I've tried Stroh Rum 80 and again isopropanol on bassoon reeds.
80% ethanol Stroh Rum is a drink of repute as a cheaper antiseptic too. It smells strongly, colors the reed and destroyed one. It also corrugates the mouth's skin. Maybe dilution to 70% would save the reed and the mouth, but I didn't try again.
Isopropanol (1L for 5.90€ on eBay) regenerated one more reed that became responsive and clear-voiced again but not tinny. Cleaning mechanically the reed inside hadn't brought this. Maybe isopropanol removes the damping biofilm better while sparing the cane and its strength.
70% ethanol (without tannin) would smell better but is expensive, so I haven't tried yet.
Hi Corribus and Marquis, thanks for your contributions!
Yes, alteration of the reed itself is a concern with isopropanol. As usual with natural items, the composition is unknown to a high degree of accuracy, hence predictions are difficult, so experiments decide. As it looks now, isopropanol does more good than harm to the reed, which gets destroyed be mere use too. Mechanical and water cleaning didn't rejuvenate the reeds like isopropanol does. I must still try the improved mechanical cleaning (special inner brushes, goat hair outer brush) and compare, maybe also try ethanol. Possibly I had big luck at first trial.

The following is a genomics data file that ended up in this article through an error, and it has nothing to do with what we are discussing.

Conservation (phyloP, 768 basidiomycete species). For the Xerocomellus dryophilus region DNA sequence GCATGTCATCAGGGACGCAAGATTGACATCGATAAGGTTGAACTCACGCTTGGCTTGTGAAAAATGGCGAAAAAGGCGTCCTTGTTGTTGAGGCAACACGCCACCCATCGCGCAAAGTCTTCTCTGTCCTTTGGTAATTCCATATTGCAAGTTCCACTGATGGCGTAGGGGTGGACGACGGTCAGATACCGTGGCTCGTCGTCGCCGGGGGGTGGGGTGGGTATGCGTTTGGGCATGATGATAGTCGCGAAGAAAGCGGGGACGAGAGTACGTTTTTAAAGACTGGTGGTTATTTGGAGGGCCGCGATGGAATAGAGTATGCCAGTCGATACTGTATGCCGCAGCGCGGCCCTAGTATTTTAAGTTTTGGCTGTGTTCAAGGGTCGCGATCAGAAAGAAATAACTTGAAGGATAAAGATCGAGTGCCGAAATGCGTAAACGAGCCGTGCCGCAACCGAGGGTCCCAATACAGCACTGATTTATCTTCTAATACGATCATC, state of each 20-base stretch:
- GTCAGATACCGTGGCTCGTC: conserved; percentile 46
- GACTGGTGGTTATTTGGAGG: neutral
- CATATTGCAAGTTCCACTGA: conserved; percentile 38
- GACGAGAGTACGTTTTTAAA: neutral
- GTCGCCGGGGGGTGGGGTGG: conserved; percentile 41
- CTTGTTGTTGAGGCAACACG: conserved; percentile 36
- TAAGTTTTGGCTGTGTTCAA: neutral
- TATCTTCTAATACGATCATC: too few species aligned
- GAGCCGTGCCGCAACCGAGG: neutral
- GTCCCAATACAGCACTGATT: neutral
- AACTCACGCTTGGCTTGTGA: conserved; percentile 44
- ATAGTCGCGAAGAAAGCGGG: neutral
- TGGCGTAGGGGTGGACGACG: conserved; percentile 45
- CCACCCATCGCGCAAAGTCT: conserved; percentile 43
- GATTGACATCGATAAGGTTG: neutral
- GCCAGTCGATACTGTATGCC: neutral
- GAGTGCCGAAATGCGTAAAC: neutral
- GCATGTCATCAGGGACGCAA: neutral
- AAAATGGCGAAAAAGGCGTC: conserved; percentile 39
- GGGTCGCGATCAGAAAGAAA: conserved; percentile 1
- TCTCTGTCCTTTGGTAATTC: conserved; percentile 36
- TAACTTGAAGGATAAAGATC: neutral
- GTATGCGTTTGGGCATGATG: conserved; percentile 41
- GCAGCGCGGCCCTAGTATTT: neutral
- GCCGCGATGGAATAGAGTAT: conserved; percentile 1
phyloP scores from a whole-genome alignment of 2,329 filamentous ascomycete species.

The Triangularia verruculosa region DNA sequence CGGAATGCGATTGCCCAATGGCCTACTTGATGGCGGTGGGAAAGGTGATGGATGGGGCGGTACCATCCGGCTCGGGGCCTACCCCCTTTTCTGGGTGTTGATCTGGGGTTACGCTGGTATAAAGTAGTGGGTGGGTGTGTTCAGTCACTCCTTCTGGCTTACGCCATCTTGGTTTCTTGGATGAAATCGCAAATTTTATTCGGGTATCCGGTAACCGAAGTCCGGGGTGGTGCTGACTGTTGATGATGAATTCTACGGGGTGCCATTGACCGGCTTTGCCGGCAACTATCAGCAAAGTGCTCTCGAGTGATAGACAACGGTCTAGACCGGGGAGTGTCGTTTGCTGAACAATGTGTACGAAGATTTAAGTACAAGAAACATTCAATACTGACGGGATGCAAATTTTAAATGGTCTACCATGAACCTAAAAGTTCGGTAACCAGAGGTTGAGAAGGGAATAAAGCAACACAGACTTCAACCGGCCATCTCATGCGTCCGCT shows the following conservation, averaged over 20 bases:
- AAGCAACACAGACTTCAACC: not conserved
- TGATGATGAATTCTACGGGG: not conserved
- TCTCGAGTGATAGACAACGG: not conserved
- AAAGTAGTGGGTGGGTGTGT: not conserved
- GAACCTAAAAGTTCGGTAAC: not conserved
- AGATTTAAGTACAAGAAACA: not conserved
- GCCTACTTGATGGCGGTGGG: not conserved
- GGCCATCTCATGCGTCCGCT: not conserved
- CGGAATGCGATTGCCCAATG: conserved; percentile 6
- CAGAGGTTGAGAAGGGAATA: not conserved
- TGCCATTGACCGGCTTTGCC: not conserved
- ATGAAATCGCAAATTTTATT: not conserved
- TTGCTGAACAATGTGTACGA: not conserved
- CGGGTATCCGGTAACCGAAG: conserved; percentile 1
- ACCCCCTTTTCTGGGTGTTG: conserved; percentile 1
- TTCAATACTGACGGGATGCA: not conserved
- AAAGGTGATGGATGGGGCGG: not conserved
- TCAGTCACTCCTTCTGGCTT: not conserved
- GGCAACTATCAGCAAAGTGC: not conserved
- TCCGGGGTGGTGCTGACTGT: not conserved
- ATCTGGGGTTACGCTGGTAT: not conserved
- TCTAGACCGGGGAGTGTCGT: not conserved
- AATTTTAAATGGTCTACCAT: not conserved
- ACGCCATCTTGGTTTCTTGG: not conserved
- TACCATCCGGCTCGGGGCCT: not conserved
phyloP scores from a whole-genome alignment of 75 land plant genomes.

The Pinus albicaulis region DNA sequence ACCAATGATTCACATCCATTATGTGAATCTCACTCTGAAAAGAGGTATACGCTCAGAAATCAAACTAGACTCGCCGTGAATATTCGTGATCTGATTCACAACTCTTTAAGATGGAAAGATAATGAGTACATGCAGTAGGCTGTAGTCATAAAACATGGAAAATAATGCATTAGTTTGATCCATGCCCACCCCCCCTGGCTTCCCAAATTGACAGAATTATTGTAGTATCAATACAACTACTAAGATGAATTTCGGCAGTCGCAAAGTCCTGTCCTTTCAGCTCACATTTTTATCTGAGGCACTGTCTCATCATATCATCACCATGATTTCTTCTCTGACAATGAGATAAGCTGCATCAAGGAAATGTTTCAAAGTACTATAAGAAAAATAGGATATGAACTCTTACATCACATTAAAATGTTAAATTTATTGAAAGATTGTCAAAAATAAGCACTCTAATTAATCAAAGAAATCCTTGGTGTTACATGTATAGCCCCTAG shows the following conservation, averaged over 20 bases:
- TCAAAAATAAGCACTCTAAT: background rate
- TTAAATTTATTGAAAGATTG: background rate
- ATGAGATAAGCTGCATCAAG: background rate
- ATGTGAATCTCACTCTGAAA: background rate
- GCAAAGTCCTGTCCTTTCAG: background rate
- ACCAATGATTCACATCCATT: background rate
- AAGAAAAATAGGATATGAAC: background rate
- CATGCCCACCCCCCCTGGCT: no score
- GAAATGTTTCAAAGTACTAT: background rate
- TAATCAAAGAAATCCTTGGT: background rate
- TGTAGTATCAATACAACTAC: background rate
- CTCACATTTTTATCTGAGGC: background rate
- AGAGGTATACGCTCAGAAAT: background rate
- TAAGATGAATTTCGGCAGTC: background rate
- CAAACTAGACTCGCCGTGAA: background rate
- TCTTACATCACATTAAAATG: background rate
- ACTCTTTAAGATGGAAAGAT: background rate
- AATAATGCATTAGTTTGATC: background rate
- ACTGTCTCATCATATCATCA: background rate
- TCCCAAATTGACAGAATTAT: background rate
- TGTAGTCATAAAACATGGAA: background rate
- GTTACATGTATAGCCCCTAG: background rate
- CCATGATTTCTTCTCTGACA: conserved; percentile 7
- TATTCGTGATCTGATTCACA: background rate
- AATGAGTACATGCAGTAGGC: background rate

Yes too, good idea to weigh the reed and try varied conditions. If for instance cycles of clean - play - clean lose no mass, the cleaning method would be considered caring. This doesn't even demand accelerated tests, since our precious reeds are destroyed within 2 weeks use. You know, future wind musicians practice daily for 10+ years to play somewhat decently, so it's not a matter of a couple hours.